In a previous article, I show that there is a relationship between the CDF of the gamma distribution and a special function called the regularized upper incomplete gamma function. I also show how to compute the incomplete gamma function in SAS. In Wikipedia, the CDF of the inverse gamma distribution is given in terms of the incomplete gamma function. Consequently, we can compute the CDF in SAS without difficulty.

The quantile function is more difficult. The quantile function is the inverse CDF. There are a LOT of reciprocals to keep track of during the derivation! Nevertheless, you can evaluate the quantile function of the inverse gamma distribution by using an expression that includes the quantile function of the gamma distribution. The derivation is left as an exercise.

The following DATA step evaluates the CDF of the inverse gamma distribution for four sets of parameters. The quantile function is evaluated at the same time to ensure that Quantile(CDF(*x*)) = *x*. The CDF function is very flat for very small values of *x*, so the quantile function might fail to converge for very small values of the probability.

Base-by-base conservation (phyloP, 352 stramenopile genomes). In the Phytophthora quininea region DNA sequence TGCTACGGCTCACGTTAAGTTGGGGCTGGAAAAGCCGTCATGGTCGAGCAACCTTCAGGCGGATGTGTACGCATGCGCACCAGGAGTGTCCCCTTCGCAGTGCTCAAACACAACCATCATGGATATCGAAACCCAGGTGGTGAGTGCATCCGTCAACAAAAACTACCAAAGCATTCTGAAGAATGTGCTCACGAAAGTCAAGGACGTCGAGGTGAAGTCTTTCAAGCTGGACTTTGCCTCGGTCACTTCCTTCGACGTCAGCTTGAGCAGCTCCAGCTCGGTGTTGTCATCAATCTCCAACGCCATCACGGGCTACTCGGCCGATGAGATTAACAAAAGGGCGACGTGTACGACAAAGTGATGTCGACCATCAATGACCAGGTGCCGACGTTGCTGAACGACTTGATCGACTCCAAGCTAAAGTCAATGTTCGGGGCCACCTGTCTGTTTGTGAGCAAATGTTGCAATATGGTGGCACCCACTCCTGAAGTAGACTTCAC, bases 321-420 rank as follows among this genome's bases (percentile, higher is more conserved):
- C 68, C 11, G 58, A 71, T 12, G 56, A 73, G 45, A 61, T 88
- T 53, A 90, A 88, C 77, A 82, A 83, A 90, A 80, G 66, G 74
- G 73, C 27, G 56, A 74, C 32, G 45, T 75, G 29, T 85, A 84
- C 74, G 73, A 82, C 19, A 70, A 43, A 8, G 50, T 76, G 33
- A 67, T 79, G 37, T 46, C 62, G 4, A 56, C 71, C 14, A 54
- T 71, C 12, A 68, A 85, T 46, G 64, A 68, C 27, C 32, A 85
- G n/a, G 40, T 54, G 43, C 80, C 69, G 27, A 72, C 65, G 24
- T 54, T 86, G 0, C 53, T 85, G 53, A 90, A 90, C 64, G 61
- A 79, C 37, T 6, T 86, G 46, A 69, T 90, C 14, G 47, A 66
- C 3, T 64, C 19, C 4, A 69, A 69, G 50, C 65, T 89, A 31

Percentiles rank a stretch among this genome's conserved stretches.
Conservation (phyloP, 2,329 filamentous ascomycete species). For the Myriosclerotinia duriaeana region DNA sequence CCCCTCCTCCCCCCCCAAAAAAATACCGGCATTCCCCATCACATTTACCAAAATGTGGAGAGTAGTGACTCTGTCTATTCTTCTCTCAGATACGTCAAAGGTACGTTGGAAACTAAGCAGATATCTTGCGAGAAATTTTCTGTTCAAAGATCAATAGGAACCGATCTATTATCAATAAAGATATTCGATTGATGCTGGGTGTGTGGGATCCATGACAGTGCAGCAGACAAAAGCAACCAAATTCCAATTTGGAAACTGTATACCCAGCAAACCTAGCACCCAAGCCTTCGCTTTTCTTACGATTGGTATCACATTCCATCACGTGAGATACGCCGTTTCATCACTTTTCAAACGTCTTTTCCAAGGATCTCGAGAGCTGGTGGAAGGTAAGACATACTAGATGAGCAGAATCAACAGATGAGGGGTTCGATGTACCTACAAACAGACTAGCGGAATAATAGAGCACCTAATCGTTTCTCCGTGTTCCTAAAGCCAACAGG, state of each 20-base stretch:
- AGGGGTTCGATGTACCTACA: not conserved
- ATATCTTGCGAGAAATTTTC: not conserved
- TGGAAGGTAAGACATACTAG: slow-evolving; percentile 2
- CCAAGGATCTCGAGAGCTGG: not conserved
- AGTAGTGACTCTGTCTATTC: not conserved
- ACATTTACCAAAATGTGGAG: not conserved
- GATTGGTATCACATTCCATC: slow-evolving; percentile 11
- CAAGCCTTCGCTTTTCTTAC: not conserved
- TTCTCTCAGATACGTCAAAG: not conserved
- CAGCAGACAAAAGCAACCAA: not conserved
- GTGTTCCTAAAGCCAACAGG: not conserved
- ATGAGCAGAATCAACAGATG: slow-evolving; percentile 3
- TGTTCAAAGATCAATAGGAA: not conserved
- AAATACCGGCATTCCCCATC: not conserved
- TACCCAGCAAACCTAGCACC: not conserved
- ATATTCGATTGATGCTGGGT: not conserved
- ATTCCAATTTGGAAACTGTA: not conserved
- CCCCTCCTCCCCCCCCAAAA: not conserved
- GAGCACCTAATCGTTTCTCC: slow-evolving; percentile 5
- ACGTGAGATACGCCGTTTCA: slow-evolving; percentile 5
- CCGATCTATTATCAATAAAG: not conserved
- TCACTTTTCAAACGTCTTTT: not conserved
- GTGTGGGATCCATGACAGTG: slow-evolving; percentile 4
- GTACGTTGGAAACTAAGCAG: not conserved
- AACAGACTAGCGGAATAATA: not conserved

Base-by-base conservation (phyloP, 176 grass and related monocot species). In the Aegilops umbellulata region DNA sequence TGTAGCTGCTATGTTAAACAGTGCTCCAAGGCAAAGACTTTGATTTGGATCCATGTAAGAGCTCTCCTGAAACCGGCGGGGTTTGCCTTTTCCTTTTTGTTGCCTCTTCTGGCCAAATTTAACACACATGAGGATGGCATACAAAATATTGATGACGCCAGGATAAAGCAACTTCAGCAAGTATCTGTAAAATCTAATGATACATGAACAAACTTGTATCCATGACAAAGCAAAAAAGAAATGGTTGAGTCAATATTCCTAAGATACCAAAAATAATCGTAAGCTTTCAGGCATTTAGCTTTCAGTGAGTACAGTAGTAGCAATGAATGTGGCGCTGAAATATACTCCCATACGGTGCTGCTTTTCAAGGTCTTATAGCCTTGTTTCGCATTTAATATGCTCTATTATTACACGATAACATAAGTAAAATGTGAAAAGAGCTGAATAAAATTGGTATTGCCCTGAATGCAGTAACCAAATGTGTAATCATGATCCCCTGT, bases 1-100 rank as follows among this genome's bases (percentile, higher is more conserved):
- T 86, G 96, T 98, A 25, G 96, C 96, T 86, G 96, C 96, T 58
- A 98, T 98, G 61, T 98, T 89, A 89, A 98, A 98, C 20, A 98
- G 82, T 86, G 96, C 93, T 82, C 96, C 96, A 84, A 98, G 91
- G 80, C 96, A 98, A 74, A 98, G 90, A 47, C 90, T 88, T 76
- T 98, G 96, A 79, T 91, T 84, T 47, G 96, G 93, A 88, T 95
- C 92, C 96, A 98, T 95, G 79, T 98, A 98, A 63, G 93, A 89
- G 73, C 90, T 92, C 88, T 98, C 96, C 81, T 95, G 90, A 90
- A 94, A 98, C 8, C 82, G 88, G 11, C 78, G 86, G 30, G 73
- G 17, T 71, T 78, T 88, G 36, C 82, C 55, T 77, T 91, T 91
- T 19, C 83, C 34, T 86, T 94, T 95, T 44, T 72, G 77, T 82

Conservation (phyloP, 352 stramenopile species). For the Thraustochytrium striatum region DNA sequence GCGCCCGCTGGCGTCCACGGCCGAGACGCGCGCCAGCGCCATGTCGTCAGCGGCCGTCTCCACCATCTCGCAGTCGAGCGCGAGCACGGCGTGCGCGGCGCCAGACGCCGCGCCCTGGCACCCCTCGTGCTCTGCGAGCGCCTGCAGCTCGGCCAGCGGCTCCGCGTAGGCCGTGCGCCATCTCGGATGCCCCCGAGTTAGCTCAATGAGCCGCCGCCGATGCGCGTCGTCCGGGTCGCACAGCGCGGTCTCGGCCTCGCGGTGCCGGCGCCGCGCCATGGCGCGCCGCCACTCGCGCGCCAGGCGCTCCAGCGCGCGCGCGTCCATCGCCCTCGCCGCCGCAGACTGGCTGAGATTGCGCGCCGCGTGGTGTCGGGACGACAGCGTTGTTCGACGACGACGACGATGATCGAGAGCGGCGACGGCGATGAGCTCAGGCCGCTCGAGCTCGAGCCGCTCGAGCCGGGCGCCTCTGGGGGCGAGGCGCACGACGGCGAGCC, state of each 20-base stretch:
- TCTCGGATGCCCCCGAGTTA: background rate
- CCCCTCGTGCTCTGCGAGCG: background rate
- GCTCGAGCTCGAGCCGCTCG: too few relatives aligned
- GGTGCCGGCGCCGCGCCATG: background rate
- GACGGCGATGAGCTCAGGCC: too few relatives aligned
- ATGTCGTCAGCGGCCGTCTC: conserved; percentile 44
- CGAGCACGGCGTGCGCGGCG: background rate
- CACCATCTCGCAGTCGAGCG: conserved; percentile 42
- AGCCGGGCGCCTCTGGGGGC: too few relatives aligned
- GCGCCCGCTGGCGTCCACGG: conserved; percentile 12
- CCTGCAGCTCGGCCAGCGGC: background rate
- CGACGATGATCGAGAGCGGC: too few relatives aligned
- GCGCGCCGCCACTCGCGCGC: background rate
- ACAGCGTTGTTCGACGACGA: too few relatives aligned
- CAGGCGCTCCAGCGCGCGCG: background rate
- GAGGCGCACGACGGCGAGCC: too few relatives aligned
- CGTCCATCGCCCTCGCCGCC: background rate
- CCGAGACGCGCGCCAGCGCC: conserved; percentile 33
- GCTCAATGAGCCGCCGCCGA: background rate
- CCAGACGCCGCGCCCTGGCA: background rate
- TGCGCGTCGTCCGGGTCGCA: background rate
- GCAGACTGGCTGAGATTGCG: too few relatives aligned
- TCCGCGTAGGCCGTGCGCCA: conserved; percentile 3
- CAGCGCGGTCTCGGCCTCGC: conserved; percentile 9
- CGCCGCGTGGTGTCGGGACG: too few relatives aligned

/* The CDF of the IGAMMA function is SDF('Gamma',1/x,alpha,1/beta) */ %macro CDFIGamma(x, alpha, beta); (SDF('Gamma', (&beta)/(&x), &alpha)) %mend; %macro QuantileIGamma(p, alpha, beta); (1 / quantile('Gamma', 1-(&p), &alpha, 1/(&beta))) %mend; data IGammaCDF; array a[4] _temporary_ (1 2 3 3); array b[4] _temporary_ (1 1 1 0.5); do i = 1 to dim(a); alpha = a[i]; beta = b[i]; group = cat('a=',alpha,', b=',beta); do x = 0.05 to 3 by 0.01; CDF = %CDFIGamma(x, alpha, beta); Quantile = %QuantileIGamma(CDF, alpha, beta); /* x - Quantile is approx 0 */ output; end; end; run; title "CDF of the Inverse Gamma Distribution"; proc sgplot data=IGammaCDF; series x=x y=CDF / group=group lineattrs=(thickness=2); xaxis grid; yaxis grid; run; title "Quantiles of the Inverse Gamma Distribution"; proc sgplot data=IGammaCDF; series x=CDF y=Quantile / group=group lineattrs=(thickness=2); xaxis grid label="Probability"; yaxis grid; run; |

### Summary

This article shows how to compute the four essentials functions of the inverse gamma distribution: random variates, PDF, CDF, and quantiles. In every case, you can exploit the relationship between the gamma and inverse gamma distributions. The result is that you can use the RAND, PDF, CDF, and QUANTILE functions for the gamma distribution to evaluate similar quantities for the inverse gamma distribution. A contribution of this article is to write down the four formulas in one place and show how to compute them in SAS.